Dislocation-Free Elastically Strain-Sharing Si(110) Nanomembranes
The drive for high-performance, low-power consumption semiconductor devices has resulted in novel materials modifications to enhance charge carrier mobility. Strain engineering of Si(001) has been well established to improve electron mobility, however the hole mobility improvement is not as great, thus new materials modifications are necessary to enhance hole majority carrier devices (p-type). Due to the anisotropic nature of the Si electronic band structure (Feng Chen), (110)-oriented Si provides the necessary boost in hole mobility over the conventional (001)-oriented Si. Although the hole mobility in Si(110) is less than the electron mobility in Si(001), strain engineering can improve the hole mobility in Si(110).
Conventional techniques for inducing tensile strain in Si involve the epitaxial growth of Si on relaxed SiGe substrates. In this conventional method, challenges inherent in growth and relaxation of SiGe(110) always result in substrates with very high dislocation densities and anisotropic strain relaxation, both of which transfer to the strained Si layer. Thus the advantages in mobility created from strain are negated by charge carrier scattering from defects.
We fabricate strained Si(110) by using our elastic strain sharing nanomembrane (NM) technique. This technique (shown in Figure 1), originally developed for Si(001), involves elastic strain sharing between layers of Si/SiGe/Si(110). Elastic strain sharing results in dislocation-free strained Si. First, the SiGe(110) and top Si(110) layers are pseudomorphically grown with solid-source molecular beam epitaxy on the Si(110) template layer of SOI(110). Initially, all the strain in the system (compressive) is in the larger lattice constant SiGe layer. Next, the buried oxide layer is etched away to release the Si(110) NM from the host substrate. During the release process, in the now free-standing NM, some of the compressive strain in the SiGe layer transfers as tensile strain to the Si layers. Upon release, the NMs are readily transferred to other substrates (See Hybrid-Orientation Technology or Nanomembrane Fabrication).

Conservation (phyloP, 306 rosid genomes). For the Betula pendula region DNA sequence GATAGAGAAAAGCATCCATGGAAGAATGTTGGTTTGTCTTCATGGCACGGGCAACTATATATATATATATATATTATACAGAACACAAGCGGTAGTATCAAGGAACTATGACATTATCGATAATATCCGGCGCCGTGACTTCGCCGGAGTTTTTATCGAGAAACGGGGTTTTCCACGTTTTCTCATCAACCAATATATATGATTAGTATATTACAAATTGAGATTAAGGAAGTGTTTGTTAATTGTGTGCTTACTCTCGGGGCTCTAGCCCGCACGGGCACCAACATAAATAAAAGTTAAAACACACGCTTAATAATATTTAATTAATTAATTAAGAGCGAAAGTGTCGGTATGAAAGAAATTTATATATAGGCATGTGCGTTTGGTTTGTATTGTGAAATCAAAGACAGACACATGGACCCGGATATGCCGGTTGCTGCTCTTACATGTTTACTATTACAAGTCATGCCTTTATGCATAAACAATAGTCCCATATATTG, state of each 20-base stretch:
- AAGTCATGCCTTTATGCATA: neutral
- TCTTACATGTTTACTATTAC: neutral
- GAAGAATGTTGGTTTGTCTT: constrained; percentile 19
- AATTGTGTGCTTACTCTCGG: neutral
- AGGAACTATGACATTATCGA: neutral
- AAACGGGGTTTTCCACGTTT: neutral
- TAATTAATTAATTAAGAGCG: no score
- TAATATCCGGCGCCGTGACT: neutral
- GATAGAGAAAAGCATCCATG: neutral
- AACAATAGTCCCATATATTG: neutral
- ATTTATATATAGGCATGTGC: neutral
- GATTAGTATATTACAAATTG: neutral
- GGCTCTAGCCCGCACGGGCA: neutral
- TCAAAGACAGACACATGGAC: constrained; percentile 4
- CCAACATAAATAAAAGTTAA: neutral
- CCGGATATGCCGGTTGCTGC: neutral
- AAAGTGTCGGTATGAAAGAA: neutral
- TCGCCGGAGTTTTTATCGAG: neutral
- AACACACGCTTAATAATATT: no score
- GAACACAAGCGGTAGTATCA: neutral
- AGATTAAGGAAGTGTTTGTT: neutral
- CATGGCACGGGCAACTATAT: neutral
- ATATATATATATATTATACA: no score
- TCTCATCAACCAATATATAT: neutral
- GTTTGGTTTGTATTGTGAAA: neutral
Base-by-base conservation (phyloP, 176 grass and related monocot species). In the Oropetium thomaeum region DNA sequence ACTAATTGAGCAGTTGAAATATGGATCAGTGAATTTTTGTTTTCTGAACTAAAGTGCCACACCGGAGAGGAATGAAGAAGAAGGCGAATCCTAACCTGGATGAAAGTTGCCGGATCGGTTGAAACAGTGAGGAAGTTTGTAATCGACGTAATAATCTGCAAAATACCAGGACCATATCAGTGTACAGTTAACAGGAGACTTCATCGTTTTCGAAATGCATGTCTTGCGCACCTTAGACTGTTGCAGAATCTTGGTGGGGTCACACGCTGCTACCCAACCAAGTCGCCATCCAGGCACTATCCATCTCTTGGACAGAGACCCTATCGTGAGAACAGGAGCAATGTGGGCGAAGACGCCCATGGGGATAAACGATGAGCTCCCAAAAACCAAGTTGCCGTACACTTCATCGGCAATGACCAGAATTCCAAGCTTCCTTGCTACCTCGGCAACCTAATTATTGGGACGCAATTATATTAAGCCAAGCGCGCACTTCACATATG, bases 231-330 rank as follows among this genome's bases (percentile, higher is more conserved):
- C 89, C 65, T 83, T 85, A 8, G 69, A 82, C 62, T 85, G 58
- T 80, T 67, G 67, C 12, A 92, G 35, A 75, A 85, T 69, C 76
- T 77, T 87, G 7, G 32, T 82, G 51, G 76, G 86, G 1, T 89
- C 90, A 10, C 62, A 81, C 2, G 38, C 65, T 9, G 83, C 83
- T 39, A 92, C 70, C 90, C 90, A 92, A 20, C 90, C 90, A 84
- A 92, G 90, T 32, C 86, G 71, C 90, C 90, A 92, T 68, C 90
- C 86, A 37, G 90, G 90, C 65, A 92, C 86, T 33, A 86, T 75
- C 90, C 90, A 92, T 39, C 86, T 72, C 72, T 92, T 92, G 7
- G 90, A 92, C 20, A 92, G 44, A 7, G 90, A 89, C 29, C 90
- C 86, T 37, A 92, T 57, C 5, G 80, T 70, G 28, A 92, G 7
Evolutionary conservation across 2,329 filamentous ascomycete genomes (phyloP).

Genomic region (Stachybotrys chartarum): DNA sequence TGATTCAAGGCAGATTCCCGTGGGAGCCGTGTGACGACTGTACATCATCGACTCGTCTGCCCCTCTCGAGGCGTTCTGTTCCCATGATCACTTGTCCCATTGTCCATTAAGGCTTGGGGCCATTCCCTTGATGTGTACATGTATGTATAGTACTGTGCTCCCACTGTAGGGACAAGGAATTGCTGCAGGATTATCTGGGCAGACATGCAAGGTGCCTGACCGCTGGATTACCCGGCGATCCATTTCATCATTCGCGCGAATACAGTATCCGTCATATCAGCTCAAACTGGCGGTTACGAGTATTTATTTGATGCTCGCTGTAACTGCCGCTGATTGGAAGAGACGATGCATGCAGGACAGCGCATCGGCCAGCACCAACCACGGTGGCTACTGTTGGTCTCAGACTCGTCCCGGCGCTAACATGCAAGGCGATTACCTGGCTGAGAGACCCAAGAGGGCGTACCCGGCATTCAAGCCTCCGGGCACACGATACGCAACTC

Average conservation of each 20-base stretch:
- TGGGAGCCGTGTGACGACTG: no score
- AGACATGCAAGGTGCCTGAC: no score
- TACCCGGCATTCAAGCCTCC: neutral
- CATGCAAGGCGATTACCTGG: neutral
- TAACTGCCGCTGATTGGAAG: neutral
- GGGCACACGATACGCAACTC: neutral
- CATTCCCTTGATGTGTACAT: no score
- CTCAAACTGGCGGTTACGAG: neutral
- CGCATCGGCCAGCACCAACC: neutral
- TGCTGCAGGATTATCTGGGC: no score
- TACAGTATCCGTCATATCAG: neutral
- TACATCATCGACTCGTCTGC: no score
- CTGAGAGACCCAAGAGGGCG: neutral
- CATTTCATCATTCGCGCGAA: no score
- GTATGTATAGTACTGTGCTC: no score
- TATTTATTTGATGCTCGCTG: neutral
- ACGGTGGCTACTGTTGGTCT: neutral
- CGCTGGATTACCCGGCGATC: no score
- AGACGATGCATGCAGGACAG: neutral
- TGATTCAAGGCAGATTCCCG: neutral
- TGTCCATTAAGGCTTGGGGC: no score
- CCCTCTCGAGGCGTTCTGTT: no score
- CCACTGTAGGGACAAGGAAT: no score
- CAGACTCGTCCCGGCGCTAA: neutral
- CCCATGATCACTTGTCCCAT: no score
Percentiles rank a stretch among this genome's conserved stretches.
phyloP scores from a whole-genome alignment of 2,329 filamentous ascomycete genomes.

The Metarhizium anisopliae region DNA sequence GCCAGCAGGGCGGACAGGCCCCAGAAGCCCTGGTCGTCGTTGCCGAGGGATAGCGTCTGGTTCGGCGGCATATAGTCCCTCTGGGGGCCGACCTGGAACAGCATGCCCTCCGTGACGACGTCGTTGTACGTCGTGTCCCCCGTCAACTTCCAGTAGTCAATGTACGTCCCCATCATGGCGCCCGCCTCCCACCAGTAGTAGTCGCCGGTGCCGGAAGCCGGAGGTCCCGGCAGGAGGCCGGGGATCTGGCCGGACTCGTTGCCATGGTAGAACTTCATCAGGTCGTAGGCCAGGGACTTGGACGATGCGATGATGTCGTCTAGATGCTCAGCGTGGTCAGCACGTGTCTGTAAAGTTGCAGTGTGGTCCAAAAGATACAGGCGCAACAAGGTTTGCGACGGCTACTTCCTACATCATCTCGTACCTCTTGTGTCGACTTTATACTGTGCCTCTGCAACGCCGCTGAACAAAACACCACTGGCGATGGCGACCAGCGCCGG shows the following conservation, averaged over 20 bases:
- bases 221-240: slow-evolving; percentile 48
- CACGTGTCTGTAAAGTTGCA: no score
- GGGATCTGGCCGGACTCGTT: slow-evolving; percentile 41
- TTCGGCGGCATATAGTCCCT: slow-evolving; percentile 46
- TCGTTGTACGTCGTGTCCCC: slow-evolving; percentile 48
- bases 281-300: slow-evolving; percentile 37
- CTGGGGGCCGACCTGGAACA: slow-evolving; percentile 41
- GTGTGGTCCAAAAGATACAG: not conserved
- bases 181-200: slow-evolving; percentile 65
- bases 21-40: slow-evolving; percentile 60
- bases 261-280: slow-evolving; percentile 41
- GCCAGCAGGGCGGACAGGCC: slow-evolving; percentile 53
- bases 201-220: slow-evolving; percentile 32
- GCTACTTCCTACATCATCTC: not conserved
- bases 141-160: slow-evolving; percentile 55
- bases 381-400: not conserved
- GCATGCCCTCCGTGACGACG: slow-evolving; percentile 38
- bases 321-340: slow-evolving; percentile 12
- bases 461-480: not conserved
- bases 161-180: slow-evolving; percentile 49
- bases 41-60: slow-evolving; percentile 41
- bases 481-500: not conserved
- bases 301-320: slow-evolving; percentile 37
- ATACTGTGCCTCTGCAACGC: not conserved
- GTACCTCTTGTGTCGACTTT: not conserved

The strain in the Si(110) layers is uniform and can be engineered: variations in Ge composition and relative thicknesses between the Si and SiGe layers control the amount of strain transferred to the Si layers. Although (110)-oriented Si is crystallographically anisotropic, the biaxial strain transferred from the SiGe(110) to the Si(110) layers is isotropic. This is because SiGe and Si have the same crystal structure, and therefore similar mechanical properties. The uniformity and isotropy of the biaxial strain was confirmed by measuring in-plane lattice constants with high-resolution off-axis x-ray diffraction. We have been able so far to achieve biaxial strains up to ~0.65%. We are currently investigating the potential for mobility enhancement in trilayer strained Si(110) NMs (Hyuk Ju Ryu).
Figure 1. Release and transfer process. (a) Grow pseudomorphic layers of Si(1-x)Gex and Si on thin template layer of SOI(110). (b) Lithographically pattern etch holes. (c) Release NM from handling substrate by etching away SiO2 with HF. Typical Si(110) NM trilayer structures consist of 8-15nm Si/40-60nm Si.70-.90Ge.30-.10/8-15nm Si. The optical micrograph show wrinkles in the NM from expansion due to strain sharing during release. (d) Transfer Si(110) NM to another host substrate by floating in water. The Si(110) NM is flat upon transfer to most substrates.
Author: Debbie Paskiewicz
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